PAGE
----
BD:    It’s something you accept gladly?

SC:    Yes.  I’m doing in Vancouver at least five to ten new works, which is not bad.

BD:    Is new music, new music, new music, no matter where you are?

SC:    There is so much new music I cannot have time to read, so I’m relying on what my colleagues are telling me, or my assistant conductor is screaming at me to do.

BD:    But if you get a new score from a Canadian composer, is there very little difference from getting a new score from, Sweden or a new score from Spain?

SC:    I must say that generally it is different.  Everyone tries to have something to say and to use the profile of himself as a citizen of the country.  I have to tell you a funny story.  In Spain, where I’ve been Music Director for the last five years, I’m doing at least five new works and one of them is for the Queen Sofía Composition Prize, which she is giving every year.  She has her own committee and a prize.  Last year I did this work and it was not a very good work.  I didn’t choose it, but I have to conduct it every year.  It’s very prestigious and she comes to the concert.  She’s a music lover and comes quite often to the concerts.  This time she asked me
what I thought about this new work.  I was trying to be diplomatic because I didn’t like the work, so I said, Your Majesty, I have first to read the reviews tomorrow!  She laughed at that, and this year when I conducted again, she said, “Maestro, do you have to read the reviews tomorrow? and I said, No, this time it’s really good!”  [Both laugh]

BD:    I assume you encourage new works
the good and the bad — to give each one its chance?

SC:    Yes.  I did some works of Liebermann and also Lazarof
his Concerto No 1, and two works that I recorded.  [See my Interview with Lowell Liebermann.]

BD:    And in Houston you did some Tobias Picker also?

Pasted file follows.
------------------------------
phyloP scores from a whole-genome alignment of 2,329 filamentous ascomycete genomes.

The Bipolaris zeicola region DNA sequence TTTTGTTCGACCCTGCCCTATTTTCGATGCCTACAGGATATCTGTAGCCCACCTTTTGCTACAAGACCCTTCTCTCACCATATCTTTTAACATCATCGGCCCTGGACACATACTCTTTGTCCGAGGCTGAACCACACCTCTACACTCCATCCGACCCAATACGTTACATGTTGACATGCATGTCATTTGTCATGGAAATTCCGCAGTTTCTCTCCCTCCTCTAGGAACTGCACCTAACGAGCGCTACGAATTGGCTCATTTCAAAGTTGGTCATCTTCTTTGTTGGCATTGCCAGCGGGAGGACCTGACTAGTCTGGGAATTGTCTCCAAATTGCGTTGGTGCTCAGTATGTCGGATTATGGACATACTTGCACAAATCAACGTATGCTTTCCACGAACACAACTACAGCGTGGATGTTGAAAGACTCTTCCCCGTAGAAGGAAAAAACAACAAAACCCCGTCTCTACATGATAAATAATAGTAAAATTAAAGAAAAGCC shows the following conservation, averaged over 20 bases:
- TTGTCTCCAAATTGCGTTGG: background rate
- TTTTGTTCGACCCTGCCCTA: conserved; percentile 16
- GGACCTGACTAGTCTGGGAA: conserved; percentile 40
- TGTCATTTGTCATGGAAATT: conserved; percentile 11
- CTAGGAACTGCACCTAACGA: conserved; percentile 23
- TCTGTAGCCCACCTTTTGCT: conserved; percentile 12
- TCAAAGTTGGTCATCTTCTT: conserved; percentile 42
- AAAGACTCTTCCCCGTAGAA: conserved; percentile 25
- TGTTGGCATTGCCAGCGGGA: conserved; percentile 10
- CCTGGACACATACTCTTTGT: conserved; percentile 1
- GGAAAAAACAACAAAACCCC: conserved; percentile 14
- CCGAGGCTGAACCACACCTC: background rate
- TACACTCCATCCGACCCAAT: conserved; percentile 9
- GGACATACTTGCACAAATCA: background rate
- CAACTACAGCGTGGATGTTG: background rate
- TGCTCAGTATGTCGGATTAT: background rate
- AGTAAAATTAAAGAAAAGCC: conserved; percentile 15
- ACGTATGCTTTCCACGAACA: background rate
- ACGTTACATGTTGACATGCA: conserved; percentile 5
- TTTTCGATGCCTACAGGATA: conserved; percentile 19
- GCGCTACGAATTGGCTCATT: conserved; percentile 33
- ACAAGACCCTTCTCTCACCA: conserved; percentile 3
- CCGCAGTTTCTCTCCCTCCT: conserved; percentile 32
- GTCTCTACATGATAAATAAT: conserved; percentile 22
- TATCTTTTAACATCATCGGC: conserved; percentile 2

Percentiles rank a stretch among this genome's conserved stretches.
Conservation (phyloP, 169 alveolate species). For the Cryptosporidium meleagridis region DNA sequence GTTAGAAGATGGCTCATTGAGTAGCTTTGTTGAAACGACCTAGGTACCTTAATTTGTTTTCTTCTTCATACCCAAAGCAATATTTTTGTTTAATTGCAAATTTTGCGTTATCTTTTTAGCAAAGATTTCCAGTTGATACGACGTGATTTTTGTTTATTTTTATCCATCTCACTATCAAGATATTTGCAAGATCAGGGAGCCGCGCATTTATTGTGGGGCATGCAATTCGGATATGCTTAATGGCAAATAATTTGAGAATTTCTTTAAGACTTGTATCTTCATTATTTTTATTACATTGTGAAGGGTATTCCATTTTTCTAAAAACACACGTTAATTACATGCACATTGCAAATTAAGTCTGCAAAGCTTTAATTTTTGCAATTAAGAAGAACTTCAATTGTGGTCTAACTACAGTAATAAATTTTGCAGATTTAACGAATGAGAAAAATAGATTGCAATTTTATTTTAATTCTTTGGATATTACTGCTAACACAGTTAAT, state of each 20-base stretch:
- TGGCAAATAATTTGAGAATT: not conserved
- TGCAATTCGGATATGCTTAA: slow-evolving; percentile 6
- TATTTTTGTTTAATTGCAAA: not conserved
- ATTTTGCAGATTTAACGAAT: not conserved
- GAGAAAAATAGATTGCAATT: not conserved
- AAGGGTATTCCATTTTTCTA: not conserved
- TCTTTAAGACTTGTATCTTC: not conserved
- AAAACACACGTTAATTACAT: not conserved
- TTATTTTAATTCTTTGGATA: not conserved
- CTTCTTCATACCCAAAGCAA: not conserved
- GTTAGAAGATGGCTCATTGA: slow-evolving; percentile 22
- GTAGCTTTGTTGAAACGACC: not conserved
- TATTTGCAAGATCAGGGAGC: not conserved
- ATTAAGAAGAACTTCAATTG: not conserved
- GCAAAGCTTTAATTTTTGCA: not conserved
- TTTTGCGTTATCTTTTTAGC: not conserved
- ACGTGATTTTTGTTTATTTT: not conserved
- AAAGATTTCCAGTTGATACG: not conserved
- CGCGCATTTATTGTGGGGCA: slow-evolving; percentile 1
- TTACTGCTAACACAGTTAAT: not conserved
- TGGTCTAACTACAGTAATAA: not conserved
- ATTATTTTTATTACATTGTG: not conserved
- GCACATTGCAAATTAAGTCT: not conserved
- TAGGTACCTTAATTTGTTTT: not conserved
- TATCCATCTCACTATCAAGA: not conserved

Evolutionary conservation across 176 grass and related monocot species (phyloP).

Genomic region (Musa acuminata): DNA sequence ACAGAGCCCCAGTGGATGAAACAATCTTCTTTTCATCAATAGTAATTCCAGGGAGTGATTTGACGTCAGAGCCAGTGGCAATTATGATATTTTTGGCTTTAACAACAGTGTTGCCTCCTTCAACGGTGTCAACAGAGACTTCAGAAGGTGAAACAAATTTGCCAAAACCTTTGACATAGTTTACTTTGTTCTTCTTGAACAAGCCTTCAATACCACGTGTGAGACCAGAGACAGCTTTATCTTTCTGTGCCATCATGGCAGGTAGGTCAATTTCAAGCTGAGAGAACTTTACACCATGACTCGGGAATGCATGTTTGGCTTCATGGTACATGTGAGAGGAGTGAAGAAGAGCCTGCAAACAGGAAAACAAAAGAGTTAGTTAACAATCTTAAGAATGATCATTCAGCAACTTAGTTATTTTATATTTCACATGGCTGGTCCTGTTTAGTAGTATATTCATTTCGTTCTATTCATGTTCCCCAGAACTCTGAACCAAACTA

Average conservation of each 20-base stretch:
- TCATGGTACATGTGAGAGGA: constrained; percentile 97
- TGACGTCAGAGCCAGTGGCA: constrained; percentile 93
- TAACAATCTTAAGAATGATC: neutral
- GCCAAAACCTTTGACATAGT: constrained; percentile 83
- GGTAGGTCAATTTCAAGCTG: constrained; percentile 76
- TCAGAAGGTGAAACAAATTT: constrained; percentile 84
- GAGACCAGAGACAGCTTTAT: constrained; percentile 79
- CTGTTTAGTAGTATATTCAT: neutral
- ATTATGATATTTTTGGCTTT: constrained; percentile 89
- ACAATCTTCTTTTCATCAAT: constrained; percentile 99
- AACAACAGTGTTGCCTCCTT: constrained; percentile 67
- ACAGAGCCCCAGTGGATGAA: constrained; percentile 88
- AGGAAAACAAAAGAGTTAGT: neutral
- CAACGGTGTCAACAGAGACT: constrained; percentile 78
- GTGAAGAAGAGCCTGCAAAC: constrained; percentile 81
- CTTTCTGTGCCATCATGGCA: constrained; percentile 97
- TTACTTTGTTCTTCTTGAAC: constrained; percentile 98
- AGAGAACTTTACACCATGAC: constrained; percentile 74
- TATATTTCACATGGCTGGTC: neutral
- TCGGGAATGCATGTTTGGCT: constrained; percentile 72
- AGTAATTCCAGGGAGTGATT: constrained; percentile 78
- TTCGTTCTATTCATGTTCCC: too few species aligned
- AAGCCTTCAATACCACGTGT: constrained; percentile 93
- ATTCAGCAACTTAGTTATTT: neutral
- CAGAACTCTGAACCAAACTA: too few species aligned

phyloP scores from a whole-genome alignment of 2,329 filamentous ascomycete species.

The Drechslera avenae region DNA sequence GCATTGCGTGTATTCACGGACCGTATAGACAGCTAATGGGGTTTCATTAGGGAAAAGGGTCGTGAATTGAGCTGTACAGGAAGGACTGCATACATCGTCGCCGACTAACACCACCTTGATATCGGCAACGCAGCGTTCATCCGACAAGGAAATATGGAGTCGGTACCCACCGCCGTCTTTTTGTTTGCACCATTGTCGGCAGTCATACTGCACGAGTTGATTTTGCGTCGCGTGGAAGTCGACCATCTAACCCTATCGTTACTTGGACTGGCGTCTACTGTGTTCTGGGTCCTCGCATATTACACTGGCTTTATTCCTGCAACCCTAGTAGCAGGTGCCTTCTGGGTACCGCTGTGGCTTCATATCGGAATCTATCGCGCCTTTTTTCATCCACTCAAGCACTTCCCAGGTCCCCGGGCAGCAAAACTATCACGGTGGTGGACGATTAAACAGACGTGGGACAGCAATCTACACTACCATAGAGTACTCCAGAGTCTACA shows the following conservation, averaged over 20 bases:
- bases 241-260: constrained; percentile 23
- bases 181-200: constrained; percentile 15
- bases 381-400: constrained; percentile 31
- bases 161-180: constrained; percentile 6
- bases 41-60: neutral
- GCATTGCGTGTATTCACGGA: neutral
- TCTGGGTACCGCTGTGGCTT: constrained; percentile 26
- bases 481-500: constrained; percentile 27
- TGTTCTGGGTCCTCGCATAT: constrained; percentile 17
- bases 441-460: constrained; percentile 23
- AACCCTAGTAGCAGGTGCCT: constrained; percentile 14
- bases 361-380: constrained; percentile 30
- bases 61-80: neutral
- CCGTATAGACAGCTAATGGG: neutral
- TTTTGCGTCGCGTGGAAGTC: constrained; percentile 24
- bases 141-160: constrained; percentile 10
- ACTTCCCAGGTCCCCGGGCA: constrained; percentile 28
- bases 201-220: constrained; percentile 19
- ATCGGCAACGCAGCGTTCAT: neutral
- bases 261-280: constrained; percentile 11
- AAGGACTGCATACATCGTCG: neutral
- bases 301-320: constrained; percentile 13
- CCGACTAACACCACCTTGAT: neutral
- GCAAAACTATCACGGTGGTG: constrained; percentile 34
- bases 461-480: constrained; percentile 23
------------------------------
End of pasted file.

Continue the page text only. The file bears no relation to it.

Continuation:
SC:    Yes, Tobias did, together with me, some wonderful things.  We did the first American music festival in Romania last year.  One week, five concerts with American music.  It was incredible that people had to learn for the first time. 

BD:    Thank you for bringing all of this music to so many places!

SC:    Thank you very much for coming.  I appreciate very, very much.  I knew about you, but you make it so natural to talk like a friendly conversation.




comissiona






© 1995 Bruce Duffie

This conversation was recorded at the Pfister Hotel in Milwaukee, Wisconsin on December 29, 1995.  Portions were broadcast on WNIB in 1998, and on WNUR in 2002 and 2005.  This transcription was made in 2014, and posted on this website at that time.  My thanks to British soprano Una Barry for her help in preparing this website presentation.

To see a full list (with links) of interviews which have been transcribed and posted on this website, click here.

Award - winning broadcaster Bruce Duffie was with WNIB, Classical 97 in Chicago from 1975 until its final moment as a classical station in February of 2001.  His interviews have also appeared in various magazines and journals since 1980, and he now continues his broadcast series on WNUR-FM, as well as on Contemporary Classical Internet Radio.

You are invited to visit his website for more information about his work, including selected transcripts of other interviews, plus a full list of his guests.  He would also like to call your attention to the photos and information about his grandfather, who was a pioneer in the automotive field more than a century ago.  You may also send him E-Mail with comments, questions and suggestions.